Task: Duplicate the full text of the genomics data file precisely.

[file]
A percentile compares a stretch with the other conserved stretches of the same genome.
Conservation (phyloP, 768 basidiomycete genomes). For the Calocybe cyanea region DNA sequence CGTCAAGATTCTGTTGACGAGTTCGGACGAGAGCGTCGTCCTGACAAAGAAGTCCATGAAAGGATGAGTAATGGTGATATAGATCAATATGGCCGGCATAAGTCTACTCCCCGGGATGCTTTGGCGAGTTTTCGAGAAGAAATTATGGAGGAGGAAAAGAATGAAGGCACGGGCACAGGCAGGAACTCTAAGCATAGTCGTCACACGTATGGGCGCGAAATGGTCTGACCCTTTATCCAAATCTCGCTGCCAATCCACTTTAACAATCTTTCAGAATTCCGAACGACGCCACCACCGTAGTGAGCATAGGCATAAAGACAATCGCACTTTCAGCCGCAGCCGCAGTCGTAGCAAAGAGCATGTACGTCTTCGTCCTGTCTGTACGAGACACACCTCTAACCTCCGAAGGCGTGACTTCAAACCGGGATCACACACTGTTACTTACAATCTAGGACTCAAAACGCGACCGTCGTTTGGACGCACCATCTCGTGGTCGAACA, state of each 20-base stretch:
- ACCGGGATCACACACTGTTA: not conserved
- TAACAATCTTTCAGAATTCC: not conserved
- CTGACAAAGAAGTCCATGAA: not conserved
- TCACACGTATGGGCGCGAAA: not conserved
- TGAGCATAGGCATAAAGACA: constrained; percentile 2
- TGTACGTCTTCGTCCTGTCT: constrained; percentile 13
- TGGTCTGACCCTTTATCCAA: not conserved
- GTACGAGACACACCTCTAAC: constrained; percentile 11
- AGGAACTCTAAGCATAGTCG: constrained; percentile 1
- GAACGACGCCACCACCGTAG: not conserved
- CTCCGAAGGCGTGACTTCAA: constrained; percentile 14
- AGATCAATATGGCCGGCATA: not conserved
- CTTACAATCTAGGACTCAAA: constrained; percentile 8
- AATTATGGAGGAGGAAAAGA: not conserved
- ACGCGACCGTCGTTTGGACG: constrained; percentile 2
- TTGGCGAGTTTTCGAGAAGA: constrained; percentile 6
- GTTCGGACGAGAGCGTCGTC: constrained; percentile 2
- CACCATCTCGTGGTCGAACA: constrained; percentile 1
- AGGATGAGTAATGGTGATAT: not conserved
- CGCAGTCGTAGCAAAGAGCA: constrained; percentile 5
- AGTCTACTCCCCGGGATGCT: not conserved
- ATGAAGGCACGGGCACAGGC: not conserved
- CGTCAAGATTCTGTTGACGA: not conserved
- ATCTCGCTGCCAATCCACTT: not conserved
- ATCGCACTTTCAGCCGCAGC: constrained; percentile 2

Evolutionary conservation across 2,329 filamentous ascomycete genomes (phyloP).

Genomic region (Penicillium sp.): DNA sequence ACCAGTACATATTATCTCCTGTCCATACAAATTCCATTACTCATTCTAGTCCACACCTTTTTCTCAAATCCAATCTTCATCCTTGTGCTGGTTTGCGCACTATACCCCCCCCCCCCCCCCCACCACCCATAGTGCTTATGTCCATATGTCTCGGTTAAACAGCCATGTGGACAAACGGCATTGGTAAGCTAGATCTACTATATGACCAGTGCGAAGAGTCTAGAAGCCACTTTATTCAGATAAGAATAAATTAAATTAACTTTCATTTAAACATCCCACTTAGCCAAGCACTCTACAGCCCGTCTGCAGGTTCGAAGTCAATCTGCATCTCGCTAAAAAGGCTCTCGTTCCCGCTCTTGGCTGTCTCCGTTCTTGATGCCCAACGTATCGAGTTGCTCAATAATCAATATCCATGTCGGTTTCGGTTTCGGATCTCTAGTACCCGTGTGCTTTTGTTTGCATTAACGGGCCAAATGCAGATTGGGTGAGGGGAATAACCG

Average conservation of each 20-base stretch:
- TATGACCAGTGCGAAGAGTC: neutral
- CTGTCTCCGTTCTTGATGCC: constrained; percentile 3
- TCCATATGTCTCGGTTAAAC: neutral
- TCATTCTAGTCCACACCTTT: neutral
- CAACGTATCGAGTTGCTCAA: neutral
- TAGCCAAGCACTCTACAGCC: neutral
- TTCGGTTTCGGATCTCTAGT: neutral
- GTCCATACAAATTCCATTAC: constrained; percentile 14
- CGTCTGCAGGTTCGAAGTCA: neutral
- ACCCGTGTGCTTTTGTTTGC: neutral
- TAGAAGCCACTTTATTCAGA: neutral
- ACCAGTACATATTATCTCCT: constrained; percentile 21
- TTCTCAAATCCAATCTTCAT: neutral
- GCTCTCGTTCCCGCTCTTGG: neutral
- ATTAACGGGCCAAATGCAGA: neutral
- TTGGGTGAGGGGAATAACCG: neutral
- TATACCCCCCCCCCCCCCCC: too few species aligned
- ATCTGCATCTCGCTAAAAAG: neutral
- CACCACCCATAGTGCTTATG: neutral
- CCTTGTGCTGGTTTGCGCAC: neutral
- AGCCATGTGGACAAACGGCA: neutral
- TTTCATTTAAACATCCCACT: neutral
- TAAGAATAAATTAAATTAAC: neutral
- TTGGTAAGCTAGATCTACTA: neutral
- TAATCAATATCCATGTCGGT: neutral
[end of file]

A percentile compares a stretch with the other conserved stretches of the same genome.
Conservation (phyloP, 768 basidiomycete genomes). For the Calocybe cyanea region DNA sequence CGTCAAGATTCTGTTGACGAGTTCGGACGAGAGCGTCGTCCTGACAAAGAAGTCCATGAAAGGATGAGTAATGGTGATATAGATCAATATGGCCGGCATAAGTCTACTCCCCGGGATGCTTTGGCGAGTTTTCGAGAAGAAATTATGGAGGAGGAAAAGAATGAAGGCACGGGCACAGGCAGGAACTCTAAGCATAGTCGTCACACGTATGGGCGCGAAATGGTCTGACCCTTTATCCAAATCTCGCTGCCAATCCACTTTAACAATCTTTCAGAATTCCGAACGACGCCACCACCGTAGTGAGCATAGGCATAAAGACAATCGCACTTTCAGCCGCAGCCGCAGTCGTAGCAAAGAGCATGTACGTCTTCGTCCTGTCTGTACGAGACACACCTCTAACCTCCGAAGGCGTGACTTCAAACCGGGATCACACACTGTTACTTACAATCTAGGACTCAAAACGCGACCGTCGTTTGGACGCACCATCTCGTGGTCGAACA, state of each 20-base stretch:
- ACCGGGATCACACACTGTTA: not conserved
- TAACAATCTTTCAGAATTCC: not conserved
- CTGACAAAGAAGTCCATGAA: not conserved
- TCACACGTATGGGCGCGAAA: not conserved
- TGAGCATAGGCATAAAGACA: constrained; percentile 2
- TGTACGTCTTCGTCCTGTCT: constrained; percentile 13
- TGGTCTGACCCTTTATCCAA: not conserved
- GTACGAGACACACCTCTAAC: constrained; percentile 11
- AGGAACTCTAAGCATAGTCG: constrained; percentile 1
- GAACGACGCCACCACCGTAG: not conserved
- CTCCGAAGGCGTGACTTCAA: constrained; percentile 14
- AGATCAATATGGCCGGCATA: not conserved
- CTTACAATCTAGGACTCAAA: constrained; percentile 8
- AATTATGGAGGAGGAAAAGA: not conserved
- ACGCGACCGTCGTTTGGACG: constrained; percentile 2
- TTGGCGAGTTTTCGAGAAGA: constrained; percentile 6
- GTTCGGACGAGAGCGTCGTC: constrained; percentile 2
- CACCATCTCGTGGTCGAACA: constrained; percentile 1
- AGGATGAGTAATGGTGATAT: not conserved
- CGCAGTCGTAGCAAAGAGCA: constrained; percentile 5
- AGTCTACTCCCCGGGATGCT: not conserved
- ATGAAGGCACGGGCACAGGC: not conserved
- CGTCAAGATTCTGTTGACGA: not conserved
- ATCTCGCTGCCAATCCACTT: not conserved
- ATCGCACTTTCAGCCGCAGC: constrained; percentile 2

Evolutionary conservation across 2,329 filamentous ascomycete genomes (phyloP).

Genomic region (Penicillium sp.): DNA sequence ACCAGTACATATTATCTCCTGTCCATACAAATTCCATTACTCATTCTAGTCCACACCTTTTTCTCAAATCCAATCTTCATCCTTGTGCTGGTTTGCGCACTATACCCCCCCCCCCCCCCCCACCACCCATAGTGCTTATGTCCATATGTCTCGGTTAAACAGCCATGTGGACAAACGGCATTGGTAAGCTAGATCTACTATATGACCAGTGCGAAGAGTCTAGAAGCCACTTTATTCAGATAAGAATAAATTAAATTAACTTTCATTTAAACATCCCACTTAGCCAAGCACTCTACAGCCCGTCTGCAGGTTCGAAGTCAATCTGCATCTCGCTAAAAAGGCTCTCGTTCCCGCTCTTGGCTGTCTCCGTTCTTGATGCCCAACGTATCGAGTTGCTCAATAATCAATATCCATGTCGGTTTCGGTTTCGGATCTCTAGTACCCGTGTGCTTTTGTTTGCATTAACGGGCCAAATGCAGATTGGGTGAGGGGAATAACCG

Average conservation of each 20-base stretch:
- TATGACCAGTGCGAAGAGTC: neutral
- CTGTCTCCGTTCTTGATGCC: constrained; percentile 3
- TCCATATGTCTCGGTTAAAC: neutral
- TCATTCTAGTCCACACCTTT: neutral
- CAACGTATCGAGTTGCTCAA: neutral
- TAGCCAAGCACTCTACAGCC: neutral
- TTCGGTTTCGGATCTCTAGT: neutral
- GTCCATACAAATTCCATTAC: constrained; percentile 14
- CGTCTGCAGGTTCGAAGTCA: neutral
- ACCCGTGTGCTTTTGTTTGC: neutral
- TAGAAGCCACTTTATTCAGA: neutral
- ACCAGTACATATTATCTCCT: constrained; percentile 21
- TTCTCAAATCCAATCTTCAT: neutral
- GCTCTCGTTCCCGCTCTTGG: neutral
- ATTAACGGGCCAAATGCAGA: neutral
- TTGGGTGAGGGGAATAACCG: neutral
- TATACCCCCCCCCCCCCCCC: too few species aligned
- ATCTGCATCTCGCTAAAAAG: neutral
- CACCACCCATAGTGCTTATG: neutral
- CCTTGTGCTGGTTTGCGCAC: neutral
- AGCCATGTGGACAAACGGCA: neutral
- TTTCATTTAAACATCCCACT: neutral
- TAAGAATAAATTAAATTAAC: neutral
- TTGGTAAGCTAGATCTACTA: neutral
- TAATCAATATCCATGTCGGT: neutral